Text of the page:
Last Comment Bug 510415 - parseInt should interpret numbers with leading 0s as decimal, not octal
: parseInt should interpret numbers with leading 0s as decimal, not octal
Product: Rhino
Classification: Components
Component: Core (show other bugs)
: other
: All All
-- enhancement with 2 votes (vote)
: ---
Assigned To: Nobody; OK to take it and work on it
Depends on:
Blocks: 489326
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Reported: 2009-08-13 20:40 PDT by rspeyer
Modified: 2014-08-08 05:56 PDT (History)
10 users (show)
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Crash Signature:
QA Whiteboard:
Iteration: ---
Points: ---

removed logic for interpreting a leading 0 as => octal (1.05 KB, patch)
2009-08-13 20:42 PDT, rspeyer
no flags Details | Diff | Splinter Review

Description User image rspeyer 2009-08-13 20:40:12 PDT
User-Agent:       Mozilla/5.0 (Macintosh; U; Intel Mac OS X 10.5; en-US; rv:1.9.1b4) Gecko/20090423 Firefox/3.5b4
Build Identifier: Rhino 1.7 release 2 2009 03 22

As per

ES5 removes octal literals from the language, but provides a non-normative description for backwards compatibility (Annex B.1). Should we remove octal literals from Rhino too? If not, is there any issue with having the parseInt function differ from the language parser?

Reproducible: Always
Comment 1 User image rspeyer 2009-08-13 20:42:46 PDT
Created attachment 394448 [details] [diff] [review]
removed logic for interpreting a leading 0 as => octal

from the parseInt builtin function only.
Comment 2 User image Eli Grey (:sephr) 2009-12-20 08:29:43 PST
I'm a little confused with Annex B.1 but I think we should not drop leading 0 octal support in parseInt. This would break the processing.js library, which uses parseInt to parse Java number literals without assuming any base. Of course, it would be trivial to fix processing.js so maybe leading 0 octals shouldn't be supported.
Comment 3 User image Jeff Walden [:Waldo] (remove +bmo to email) 2010-09-05 12:17:38 PDT
SpiderMonkey ended up deliberately (continuing to) violate the ES5 spec on this point.  We were going to make parseInt behavior depend on the caller's strictness for a bit with bug 577536, but then we reverted in bug 583925 (partly because that would make self-hosting behavior a bit tricky (e.g. is the self-hosted code strict mode or not, and does that affect parseInt's behavior?  would need implementation magic to do it, in that case).  I'd like to kill implicit octal, but I really don't think the web could support that change (and I'm even one of the more aggressive backward-compat breakers among SpiderMonkey hackers).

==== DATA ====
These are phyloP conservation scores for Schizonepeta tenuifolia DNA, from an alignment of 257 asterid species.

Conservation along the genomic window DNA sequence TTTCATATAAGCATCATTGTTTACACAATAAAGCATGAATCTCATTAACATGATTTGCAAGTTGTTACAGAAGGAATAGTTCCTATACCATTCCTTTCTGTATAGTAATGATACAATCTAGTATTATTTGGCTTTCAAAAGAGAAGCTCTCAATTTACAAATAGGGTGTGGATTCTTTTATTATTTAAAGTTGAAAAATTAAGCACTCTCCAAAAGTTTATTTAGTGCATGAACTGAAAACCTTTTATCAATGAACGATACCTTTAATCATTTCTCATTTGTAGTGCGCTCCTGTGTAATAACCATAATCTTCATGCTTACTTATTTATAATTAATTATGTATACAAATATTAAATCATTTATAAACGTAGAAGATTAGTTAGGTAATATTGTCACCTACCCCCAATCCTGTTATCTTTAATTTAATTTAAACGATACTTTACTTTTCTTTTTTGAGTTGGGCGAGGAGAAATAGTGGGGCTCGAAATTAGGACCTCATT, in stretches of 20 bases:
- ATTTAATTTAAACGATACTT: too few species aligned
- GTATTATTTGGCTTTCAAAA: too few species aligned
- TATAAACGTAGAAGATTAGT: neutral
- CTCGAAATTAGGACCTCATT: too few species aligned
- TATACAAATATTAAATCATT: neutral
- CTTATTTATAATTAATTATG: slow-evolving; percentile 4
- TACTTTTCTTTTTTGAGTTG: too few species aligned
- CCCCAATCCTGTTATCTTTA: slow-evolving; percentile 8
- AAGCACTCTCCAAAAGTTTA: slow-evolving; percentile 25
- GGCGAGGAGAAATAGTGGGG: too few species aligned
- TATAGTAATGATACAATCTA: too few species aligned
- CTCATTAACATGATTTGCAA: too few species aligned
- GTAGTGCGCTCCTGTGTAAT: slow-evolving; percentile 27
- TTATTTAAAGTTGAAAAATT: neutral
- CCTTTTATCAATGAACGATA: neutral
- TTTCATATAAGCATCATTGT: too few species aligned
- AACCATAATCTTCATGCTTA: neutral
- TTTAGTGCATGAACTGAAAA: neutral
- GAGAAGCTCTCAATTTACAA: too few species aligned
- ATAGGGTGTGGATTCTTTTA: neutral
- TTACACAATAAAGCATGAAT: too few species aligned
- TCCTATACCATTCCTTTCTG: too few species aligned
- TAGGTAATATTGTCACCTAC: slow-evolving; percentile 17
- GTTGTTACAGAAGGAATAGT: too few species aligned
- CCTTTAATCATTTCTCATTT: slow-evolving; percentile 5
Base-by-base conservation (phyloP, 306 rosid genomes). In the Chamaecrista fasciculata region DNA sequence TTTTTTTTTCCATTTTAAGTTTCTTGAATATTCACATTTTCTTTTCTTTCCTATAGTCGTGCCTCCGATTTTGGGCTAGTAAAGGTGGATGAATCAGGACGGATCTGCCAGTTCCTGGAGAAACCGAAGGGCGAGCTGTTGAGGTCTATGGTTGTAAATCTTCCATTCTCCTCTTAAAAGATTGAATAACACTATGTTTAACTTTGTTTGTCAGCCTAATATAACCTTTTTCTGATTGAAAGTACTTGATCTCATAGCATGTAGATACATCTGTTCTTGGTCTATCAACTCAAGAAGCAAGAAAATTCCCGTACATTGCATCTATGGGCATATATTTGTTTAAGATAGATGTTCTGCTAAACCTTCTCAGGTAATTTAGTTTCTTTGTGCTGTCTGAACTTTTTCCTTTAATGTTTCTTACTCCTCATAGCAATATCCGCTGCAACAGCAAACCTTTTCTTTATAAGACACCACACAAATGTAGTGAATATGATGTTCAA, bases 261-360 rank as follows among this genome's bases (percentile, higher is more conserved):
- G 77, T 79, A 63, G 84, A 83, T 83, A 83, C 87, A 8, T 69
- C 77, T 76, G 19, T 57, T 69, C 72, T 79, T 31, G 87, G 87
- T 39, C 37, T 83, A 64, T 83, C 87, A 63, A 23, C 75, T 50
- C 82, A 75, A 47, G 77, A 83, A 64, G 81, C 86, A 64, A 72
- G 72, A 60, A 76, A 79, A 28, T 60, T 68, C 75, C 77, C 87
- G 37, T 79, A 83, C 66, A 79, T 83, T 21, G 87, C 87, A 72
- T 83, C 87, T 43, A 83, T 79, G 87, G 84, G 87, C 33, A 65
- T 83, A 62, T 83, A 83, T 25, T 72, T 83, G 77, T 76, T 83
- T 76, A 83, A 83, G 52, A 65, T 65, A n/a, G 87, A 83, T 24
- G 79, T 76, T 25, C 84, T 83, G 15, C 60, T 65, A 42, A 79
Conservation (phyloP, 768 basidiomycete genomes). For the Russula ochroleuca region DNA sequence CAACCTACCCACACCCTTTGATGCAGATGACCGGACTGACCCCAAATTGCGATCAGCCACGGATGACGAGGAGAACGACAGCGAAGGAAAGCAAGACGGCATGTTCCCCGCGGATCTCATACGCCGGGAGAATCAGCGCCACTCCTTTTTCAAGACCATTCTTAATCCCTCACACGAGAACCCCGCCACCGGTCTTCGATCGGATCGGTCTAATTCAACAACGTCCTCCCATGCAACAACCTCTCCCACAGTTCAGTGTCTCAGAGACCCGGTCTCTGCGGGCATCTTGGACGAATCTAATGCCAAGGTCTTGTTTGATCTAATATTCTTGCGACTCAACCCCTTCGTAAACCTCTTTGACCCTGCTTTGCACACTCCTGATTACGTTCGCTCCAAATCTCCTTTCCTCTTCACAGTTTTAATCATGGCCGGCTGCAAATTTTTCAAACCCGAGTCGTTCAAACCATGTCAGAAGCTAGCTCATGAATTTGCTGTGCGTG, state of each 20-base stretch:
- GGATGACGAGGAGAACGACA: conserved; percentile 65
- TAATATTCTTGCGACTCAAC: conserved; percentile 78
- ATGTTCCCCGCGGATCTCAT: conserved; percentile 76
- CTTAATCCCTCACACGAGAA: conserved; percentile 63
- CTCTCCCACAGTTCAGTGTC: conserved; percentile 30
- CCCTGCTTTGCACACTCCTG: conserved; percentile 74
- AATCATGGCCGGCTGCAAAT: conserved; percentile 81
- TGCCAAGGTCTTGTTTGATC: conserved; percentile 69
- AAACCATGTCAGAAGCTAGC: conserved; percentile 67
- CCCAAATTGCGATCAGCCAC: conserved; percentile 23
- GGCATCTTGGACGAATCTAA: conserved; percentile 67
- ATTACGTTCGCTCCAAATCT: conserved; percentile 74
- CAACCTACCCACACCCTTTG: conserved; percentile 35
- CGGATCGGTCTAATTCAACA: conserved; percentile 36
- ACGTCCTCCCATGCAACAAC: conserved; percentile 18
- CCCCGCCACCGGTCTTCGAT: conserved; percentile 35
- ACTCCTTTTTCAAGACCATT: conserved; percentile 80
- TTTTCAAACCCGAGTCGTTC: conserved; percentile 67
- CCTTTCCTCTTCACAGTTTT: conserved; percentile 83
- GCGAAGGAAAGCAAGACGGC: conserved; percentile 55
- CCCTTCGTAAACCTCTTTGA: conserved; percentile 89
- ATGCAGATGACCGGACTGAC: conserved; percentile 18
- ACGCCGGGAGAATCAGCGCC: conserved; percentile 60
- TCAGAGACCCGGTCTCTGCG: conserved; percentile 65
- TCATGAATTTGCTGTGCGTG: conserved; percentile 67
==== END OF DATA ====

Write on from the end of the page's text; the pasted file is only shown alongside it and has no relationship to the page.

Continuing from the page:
Comment 4 User image Eli Grey (:sephr) 2010-09-05 12:21:00 PDT
Completely agree with you. So it's going to be WONTFIX?
Comment 5 User image Masataka Yakura 2012-01-25 08:56:42 PST
IE9 (in IE9 standards mode) and JavaScriptCore follows ES5.

JSC doesn't change its behavior on the strictness. Not sure about how IE9 does.
Comment 6 User image Jeff Walden [:Waldo] (remove +bmo to email) 2012-01-25 10:23:21 PST
Interesting.  I knew about the former, but the latter is much newer.  In light of that, perhaps we should be changing, possibly...
Comment 7 User image Masataka Yakura 2012-08-13 22:17:24 PDT
- Safari 6 has shipped with the new JSC and now conforms to ES5.
- V8 follows JSC and has landed support. Cr23 will ship with the new behavior.
Comment 8 User image Justin Warkentin 2013-04-09 13:10:03 PDT
Chrome follows the spec. I find it odd that in the MDN documentation is talks about the spec and even mentions that ES5 forbids interpreting strings starting with '0' as octal, and yet nowhere does it mention that FF doesn't follow the spec. With most of the modern browsers following the spec, why doesn't FF do so? If it breaks somebody's site, they can easily do a hack to return to the old (pre-ES5) behavior like this:

(function() {
  var origParseInt = parseInt;
  parseInt = function(num, radix) {
    if(num.toString().substr(0, 1) == '0') {
      radix = 8;
    return origParseInt(num, radix);

If FF isn't going to follow the spec it should at least document that fact.
Comment 9 User image Šime Vidas 2013-07-13 07:18:49 PDT
I just checked parseInt('08') in latest Firefox (version 22, Windows) and it evaluates to 8. So, Firefox *does* follow the ES5 spec now. Not sure why this wasn't mentioned in this bug.
Comment 10 User image Jeff Walden [:Waldo] (remove +bmo to email) 2013-07-13 11:22:40 PDT
It only changed a few months ago or so, in bug 786135.
Comment 11 User image rodolfo.3 2014-08-08 05:56:14 PDT
It still a problem in Firefox. Just typing "08" into the console gets an error:

Not sure about the spec: it's specific for "parseInt" or for all uses of numbers starting with "0"...

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